Just wondering what you all think of this Arduino teaching aid? I have no affiliation with this, it just looked interesting.
I think its an excellent idea, allowing beginners to get stuck in without having to find out about polarity of LEDs, values of the series resistor, etc. Plus they are a non profit organisation with a sense of humour "The Diyode Codeshield was tested on animals. They didn't get it. "
I agree Boffin. There are some interesting points raised here It is aimed primarily at engaging children's attention and possibly fostering an early interest in electronics and micro controllers.
Well, well, ... I have so many viewpoints, I do not know where to start. This is just a random sample of a few (humble or not ;) )
Once the shield is plugged on the Arduino, the rest is ONLY programming. Where is the electronic?
I think 7 sensors is overkill- Whether its a Hall, Temperature or LDR it is still an analogRead and the only difference is if you hold a magnet or candle to it. The 5 output units is more "rewarding" and thus more teachable.
I have helped/taught a number of grownups (yes, not the same as kids) to understand, and I can do plenty of exercises with basics 2 digital and one analog input and the Serial as output. OK, a RGB LED is more rewarding.
I saw some of comments about the pricing. The kickstarter price is of course "unreasonable" - the purpose is to raise money. The kit at their reseller is 25 - which seems fair to me.
Last but not at least : Why so much effort in starting an Arduino early? I can think of other buildingsets or teaching kits using a lot fewer/cheaper bits that will teach about technology.
And all above is just what I am thinking when looking at their pages.
Msquare: Once the shield is plugged on the Arduino, the rest is ONLY programming. Where is the electronic?
I'd consider this a more advanced version of the Logo we learned as kids; instead of a turtle there are blinking lights, servos, etc. Once they get the programming down they should be able to start working with a breadboard and building the circuit themselves.
I think the hall sensor was chosen as it's an open collector sensor.
This seems a fair enough objective;
Once they understand the possibilities of the technology, and have a firm grasp of the code, then we can teach the fundamentals of electronics.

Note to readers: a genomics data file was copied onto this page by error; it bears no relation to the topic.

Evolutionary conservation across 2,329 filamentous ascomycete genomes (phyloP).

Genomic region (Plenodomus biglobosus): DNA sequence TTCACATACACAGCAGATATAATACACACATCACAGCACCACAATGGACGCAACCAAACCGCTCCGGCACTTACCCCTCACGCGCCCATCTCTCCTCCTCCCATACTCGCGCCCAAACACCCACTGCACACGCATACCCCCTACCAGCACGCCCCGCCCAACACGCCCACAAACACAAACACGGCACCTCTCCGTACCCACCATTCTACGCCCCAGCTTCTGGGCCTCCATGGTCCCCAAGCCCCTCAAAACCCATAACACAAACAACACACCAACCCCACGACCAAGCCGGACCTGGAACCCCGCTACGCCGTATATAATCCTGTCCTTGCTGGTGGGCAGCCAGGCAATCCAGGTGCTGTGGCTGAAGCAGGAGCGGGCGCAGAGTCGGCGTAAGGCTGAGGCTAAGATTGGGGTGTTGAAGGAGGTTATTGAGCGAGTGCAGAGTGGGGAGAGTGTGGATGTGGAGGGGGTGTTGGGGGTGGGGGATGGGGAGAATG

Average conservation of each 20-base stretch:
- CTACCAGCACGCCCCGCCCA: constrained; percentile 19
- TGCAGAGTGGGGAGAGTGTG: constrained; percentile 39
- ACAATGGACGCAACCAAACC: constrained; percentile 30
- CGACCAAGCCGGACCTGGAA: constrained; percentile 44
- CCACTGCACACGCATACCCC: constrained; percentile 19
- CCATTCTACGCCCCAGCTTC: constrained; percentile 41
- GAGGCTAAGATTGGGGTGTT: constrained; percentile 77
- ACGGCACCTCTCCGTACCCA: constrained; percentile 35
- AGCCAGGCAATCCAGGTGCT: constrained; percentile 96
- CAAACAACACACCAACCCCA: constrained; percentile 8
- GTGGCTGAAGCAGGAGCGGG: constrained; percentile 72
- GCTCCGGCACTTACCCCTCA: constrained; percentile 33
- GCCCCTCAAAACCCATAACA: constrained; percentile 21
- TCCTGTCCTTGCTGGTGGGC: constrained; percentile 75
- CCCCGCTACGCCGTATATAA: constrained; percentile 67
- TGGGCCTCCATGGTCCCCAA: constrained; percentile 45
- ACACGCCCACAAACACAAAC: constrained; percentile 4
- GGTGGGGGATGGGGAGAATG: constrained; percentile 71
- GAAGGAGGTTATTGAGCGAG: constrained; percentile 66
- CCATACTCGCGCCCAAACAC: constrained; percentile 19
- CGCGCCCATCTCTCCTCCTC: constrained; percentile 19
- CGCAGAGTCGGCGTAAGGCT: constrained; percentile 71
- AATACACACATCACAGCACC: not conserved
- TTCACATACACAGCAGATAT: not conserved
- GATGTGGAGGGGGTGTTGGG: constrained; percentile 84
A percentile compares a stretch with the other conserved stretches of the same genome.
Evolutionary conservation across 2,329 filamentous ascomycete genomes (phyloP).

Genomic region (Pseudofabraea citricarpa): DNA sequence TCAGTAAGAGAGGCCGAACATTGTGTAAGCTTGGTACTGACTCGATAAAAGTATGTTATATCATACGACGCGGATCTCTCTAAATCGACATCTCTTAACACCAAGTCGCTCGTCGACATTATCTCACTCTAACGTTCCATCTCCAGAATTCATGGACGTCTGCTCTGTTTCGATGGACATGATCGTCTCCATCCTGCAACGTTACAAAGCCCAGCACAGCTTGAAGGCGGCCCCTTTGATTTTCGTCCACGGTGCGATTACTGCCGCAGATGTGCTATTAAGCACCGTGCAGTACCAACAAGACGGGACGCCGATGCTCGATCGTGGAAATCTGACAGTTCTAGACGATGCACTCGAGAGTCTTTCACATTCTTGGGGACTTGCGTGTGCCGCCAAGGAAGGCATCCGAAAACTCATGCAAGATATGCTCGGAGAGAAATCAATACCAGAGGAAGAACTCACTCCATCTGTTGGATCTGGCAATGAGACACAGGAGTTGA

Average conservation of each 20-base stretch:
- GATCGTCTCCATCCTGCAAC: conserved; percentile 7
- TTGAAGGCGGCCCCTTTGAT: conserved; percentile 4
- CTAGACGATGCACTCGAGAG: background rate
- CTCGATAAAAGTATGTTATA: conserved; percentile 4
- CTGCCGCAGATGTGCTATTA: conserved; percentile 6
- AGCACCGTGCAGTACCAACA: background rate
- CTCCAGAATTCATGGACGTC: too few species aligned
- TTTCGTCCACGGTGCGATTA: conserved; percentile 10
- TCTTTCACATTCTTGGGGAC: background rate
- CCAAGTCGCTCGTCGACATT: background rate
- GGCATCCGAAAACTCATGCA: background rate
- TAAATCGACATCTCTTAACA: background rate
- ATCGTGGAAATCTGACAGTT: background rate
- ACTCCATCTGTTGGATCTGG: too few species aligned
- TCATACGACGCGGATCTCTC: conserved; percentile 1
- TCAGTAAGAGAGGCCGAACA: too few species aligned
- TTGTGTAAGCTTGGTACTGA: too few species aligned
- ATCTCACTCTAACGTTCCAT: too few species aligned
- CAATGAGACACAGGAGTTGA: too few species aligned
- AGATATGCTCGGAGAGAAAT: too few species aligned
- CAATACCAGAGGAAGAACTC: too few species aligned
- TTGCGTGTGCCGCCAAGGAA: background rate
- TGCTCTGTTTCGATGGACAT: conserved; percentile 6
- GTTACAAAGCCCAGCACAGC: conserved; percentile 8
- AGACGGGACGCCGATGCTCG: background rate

But I have concerns about the age of the children and making it too easy. I remember key points from when I learnt to program;
- Doing a calculation
- Making an interactive program
- Using graphics!
- Making real things move!!!
There was a sense of achievement and a lot of satisfation at each step. This kit takes quite young children with no programming experience and bypasses a lot of the learning experience. It may well encourage some into electronics but I wonder if it will not make just as many a bit jaded as they will have done "everything" but cannot really achieve it themselves.
Maybe not a good analogy but; if somebody helicoptered you to the top of Everest then took you down, would that make you more or less likely to learn how to climb and put in all the hard work and effort to get to the top yourself, or would you think "been there already" ?
I think it is a good idea but the funding goal is really high. This is not a tech toy for everybody, only those that wishes to learn. This cuts down potential donors by a lot. I also think it is ok to have an assembled shield. You can probably teach a whole semester with it and without having to mess with wires. When it comes to wires, some just cant handle it first. Let alone the initial motivation. I had a student doing makeup lab. I asked him to tie strings to 5 objects and it took forever and they were all loose so he had to redo. That's college student FYI. To think newbie is hard for those no longer a newbie. But if you still can, which newbie stuff do you prefer, doing drills or trying to write an article to publish on a newspaper?
I like the idea, but I think that it might be better (if the idea is to teach), for it to use something a little (or a lot) simpler than the arduino IDE.
LEGO does have a great system for kids to learn programming, with the mindstorms systems, where the programming is done inside a graphical enviroment. There are already many schools that use LEGO robotics systems to teach not only programming, but also mechanical design and problem solving (in the form of the FLL challenges and competition teams). However the cost of said systems may make them too expensive for many organizations to use, unfortunately. This nevertheless appears to be quite a good system, and I wish its creators luck in their endeavors.